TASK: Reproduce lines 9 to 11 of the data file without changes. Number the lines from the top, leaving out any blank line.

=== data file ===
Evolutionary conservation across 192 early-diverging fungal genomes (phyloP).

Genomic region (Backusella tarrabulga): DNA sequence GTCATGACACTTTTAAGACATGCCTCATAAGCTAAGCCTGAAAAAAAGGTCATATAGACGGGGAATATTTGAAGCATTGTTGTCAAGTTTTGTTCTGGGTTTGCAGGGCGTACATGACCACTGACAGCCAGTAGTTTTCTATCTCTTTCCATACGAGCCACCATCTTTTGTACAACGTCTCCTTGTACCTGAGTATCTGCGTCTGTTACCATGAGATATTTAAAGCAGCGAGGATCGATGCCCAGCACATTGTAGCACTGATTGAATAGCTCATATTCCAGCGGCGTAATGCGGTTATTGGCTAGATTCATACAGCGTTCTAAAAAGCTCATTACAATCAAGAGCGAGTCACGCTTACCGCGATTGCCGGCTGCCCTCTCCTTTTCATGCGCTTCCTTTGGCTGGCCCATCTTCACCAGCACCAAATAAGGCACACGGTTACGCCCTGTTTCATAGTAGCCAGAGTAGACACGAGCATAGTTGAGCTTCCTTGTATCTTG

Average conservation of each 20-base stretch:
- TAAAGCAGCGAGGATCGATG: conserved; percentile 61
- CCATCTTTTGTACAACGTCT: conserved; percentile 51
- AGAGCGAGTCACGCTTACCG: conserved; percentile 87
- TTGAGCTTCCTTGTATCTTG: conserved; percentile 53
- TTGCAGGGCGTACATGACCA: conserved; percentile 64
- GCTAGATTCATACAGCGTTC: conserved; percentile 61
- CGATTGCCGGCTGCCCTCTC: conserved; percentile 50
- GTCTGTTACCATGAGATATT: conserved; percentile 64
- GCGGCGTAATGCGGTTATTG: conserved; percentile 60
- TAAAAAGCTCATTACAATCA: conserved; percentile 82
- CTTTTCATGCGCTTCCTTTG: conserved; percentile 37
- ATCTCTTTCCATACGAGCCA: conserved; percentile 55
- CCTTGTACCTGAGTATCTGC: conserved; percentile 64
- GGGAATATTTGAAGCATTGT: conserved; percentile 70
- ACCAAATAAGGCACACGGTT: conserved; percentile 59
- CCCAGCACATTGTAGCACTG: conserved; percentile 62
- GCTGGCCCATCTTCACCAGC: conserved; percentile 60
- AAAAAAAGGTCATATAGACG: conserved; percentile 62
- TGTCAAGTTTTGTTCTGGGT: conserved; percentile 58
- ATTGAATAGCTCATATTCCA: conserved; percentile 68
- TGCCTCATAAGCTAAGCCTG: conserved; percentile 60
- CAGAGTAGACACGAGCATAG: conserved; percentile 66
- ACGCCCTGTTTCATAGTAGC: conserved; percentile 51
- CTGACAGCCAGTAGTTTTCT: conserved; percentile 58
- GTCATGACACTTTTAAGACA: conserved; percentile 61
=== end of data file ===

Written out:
- GCTAGATTCATACAGCGTTC: conserved; percentile 61
- CGATTGCCGGCTGCCCTCTC: conserved; percentile 50
- GTCTGTTACCATGAGATATT: conserved; percentile 64